Date of Award

2013

Degree Type

Dissertation

Degree Name

Doctor of Philosophy (PhD)

Department

Education

Abstract

There is a significant amount of literature on identity development in general, but there is a dearth of research focusing on identity development in relation to how other processes and constructs influence the identity development of African American young men. One such construct is the presence of stereotypical roles. The primary purpose of this study was to create a reliable and valid measure of the stereotypical roles of African American young men. This study explored the relationship between the endorsement of stereotypical roles, stigma consciousness, and masculinity of African American young men. African American young men (n = 164) between the ages of 15 and 18 participated. Participants completed 4 measures including a measure of Black male stereotypical roles, stigma consciousness, male role norms, and internalized racism. An exploratory factor analysis was conducted on the Stereotypical Roles of Black Young Men Scale (SRBYM). The study used a correlational design to establish construct validity for the SRBYM. Results of the factor analysis reveal that the SRBYM is best interpreted as a single factor, or a unitary dimension of black male stereotypical roles. Results of the correlational analysis suggest that stereotypical roles are positively correlated with internalized racism. There was no relationship found between stereotypical roles and male roles norms and stigma consciousness. Implications for intervention, prevention, and research are discussed.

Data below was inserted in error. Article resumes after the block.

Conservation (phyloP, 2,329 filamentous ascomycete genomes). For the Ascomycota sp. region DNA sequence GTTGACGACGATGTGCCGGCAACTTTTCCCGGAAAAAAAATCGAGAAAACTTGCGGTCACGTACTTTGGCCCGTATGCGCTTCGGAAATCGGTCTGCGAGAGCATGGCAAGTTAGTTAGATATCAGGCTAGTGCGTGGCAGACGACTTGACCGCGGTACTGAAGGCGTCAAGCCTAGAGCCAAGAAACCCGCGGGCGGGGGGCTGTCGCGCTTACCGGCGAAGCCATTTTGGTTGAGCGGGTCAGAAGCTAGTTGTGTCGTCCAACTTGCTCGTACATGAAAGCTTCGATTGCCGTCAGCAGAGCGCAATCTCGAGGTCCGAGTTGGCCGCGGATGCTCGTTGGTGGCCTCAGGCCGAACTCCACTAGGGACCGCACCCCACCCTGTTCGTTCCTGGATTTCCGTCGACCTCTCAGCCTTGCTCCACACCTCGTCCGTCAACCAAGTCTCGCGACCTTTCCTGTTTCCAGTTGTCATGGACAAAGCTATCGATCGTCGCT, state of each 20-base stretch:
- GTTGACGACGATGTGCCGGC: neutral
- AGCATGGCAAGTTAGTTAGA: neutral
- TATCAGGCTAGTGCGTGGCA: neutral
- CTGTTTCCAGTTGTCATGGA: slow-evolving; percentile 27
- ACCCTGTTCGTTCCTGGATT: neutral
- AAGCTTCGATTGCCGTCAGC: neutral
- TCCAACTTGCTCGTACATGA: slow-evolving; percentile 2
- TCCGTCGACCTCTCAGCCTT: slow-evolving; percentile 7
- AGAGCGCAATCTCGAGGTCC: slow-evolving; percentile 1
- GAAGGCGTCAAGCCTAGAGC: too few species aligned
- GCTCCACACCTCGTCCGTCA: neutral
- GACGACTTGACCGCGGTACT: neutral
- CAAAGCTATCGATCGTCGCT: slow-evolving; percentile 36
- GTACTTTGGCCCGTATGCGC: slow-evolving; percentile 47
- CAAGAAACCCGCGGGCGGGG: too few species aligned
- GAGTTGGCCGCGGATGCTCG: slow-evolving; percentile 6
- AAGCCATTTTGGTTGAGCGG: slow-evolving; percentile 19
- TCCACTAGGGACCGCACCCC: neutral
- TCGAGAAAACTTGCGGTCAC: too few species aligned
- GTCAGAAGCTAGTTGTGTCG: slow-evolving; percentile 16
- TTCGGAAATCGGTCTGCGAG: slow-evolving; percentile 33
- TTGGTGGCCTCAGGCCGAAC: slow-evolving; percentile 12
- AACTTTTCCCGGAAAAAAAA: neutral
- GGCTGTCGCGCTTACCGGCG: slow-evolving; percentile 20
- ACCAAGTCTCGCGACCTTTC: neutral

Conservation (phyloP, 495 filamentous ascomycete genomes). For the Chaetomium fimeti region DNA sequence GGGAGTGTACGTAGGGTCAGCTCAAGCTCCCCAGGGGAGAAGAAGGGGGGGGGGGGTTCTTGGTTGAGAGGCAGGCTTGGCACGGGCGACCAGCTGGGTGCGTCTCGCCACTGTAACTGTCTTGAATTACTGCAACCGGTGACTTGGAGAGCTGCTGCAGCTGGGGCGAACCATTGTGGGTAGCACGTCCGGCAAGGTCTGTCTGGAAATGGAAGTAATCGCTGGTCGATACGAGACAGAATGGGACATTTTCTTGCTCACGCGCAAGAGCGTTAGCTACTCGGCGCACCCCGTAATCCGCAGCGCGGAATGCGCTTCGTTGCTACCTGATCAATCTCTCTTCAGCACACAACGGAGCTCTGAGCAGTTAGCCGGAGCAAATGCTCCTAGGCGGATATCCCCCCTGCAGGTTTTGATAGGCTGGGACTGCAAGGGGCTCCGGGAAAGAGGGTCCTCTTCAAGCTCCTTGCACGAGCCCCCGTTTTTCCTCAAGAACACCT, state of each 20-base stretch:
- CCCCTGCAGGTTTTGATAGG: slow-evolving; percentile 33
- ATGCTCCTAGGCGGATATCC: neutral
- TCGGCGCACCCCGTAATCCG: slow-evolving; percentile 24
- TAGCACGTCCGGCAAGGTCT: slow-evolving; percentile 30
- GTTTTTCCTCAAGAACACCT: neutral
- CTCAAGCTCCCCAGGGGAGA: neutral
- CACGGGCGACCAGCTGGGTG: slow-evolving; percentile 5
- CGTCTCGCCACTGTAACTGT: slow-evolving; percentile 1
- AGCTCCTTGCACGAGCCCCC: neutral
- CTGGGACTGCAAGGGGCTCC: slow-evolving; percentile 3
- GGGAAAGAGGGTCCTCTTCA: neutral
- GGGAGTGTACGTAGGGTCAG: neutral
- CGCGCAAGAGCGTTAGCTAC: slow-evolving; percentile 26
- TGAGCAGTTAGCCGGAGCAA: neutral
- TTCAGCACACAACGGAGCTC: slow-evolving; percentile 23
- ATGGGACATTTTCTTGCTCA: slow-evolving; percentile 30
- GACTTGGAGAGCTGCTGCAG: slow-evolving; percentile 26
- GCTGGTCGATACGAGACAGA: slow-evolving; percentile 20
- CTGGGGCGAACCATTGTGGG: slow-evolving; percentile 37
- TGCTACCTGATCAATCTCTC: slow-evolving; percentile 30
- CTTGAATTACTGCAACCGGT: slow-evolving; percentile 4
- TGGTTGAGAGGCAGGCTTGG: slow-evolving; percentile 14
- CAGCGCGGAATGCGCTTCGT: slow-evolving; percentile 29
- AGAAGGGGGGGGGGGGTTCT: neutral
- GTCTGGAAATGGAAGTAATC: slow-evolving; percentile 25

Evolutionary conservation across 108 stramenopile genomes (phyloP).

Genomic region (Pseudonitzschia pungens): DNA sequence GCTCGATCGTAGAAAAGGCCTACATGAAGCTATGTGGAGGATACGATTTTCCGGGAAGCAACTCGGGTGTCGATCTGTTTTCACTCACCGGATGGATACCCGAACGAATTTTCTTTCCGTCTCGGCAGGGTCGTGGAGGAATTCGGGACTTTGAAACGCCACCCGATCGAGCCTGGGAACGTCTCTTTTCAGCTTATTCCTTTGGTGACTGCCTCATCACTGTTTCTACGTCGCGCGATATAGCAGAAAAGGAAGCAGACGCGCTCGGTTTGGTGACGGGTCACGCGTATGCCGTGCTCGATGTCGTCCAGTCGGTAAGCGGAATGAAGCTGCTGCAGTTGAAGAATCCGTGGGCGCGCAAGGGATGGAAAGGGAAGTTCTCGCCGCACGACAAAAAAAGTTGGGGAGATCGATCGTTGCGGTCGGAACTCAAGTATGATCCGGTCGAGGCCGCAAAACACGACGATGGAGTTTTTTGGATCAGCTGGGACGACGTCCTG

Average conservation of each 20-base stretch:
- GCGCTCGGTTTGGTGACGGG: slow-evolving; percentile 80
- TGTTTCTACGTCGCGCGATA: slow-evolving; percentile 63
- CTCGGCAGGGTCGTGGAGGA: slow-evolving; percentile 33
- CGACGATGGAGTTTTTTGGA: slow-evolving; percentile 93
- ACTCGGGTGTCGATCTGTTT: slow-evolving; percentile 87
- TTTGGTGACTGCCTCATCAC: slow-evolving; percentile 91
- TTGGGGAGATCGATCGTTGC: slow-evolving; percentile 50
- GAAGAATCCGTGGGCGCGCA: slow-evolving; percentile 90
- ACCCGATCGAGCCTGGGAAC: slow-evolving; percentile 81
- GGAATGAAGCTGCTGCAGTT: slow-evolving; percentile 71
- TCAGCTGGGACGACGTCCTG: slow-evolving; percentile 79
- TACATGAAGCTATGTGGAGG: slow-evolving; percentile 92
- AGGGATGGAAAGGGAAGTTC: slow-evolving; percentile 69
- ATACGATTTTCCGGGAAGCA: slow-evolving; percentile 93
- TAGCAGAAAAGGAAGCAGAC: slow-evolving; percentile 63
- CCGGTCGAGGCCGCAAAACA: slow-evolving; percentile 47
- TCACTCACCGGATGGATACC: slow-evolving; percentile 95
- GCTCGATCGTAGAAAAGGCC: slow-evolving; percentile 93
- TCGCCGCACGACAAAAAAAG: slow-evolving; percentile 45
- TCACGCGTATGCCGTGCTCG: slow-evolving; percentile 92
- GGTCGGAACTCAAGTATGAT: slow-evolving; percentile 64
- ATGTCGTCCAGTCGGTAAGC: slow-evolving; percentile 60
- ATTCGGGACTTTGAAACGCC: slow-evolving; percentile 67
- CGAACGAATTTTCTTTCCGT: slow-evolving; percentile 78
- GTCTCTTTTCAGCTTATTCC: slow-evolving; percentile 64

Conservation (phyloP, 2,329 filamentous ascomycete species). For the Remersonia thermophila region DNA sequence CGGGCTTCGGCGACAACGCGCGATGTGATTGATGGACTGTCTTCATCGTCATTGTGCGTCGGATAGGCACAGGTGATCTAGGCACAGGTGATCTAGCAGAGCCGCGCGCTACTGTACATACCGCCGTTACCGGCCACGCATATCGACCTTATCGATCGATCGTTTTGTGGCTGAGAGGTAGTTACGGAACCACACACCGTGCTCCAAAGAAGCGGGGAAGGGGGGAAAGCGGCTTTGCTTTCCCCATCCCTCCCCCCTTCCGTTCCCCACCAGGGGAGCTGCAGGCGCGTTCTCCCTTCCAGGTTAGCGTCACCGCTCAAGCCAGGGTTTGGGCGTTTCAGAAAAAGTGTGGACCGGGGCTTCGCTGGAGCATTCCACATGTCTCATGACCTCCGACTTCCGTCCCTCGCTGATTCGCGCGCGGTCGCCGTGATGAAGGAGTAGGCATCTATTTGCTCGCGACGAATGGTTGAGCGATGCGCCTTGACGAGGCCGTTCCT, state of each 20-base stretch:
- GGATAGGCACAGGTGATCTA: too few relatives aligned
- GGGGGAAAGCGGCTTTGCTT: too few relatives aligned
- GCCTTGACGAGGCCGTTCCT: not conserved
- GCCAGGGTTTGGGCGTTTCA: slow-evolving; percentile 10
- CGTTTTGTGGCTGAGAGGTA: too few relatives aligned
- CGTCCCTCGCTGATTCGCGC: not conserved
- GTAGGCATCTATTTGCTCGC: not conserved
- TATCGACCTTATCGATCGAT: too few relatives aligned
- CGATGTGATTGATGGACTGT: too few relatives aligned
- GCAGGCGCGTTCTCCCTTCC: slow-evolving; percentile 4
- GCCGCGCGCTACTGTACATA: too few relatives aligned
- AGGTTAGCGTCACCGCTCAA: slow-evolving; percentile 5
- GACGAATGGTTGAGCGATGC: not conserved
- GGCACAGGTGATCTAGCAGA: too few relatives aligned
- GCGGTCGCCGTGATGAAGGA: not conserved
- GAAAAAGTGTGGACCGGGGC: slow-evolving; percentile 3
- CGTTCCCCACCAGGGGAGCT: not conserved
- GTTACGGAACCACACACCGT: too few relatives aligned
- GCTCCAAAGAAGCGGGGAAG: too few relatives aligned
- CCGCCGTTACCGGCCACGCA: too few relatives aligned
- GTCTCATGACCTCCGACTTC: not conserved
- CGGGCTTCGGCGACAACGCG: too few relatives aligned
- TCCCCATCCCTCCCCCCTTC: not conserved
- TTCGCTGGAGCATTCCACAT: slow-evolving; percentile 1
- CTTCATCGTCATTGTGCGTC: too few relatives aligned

Creative Commons License

Creative Commons License
This work is licensed under a Creative Commons Attribution-Noncommercial-No Derivative Works 3.0 License.

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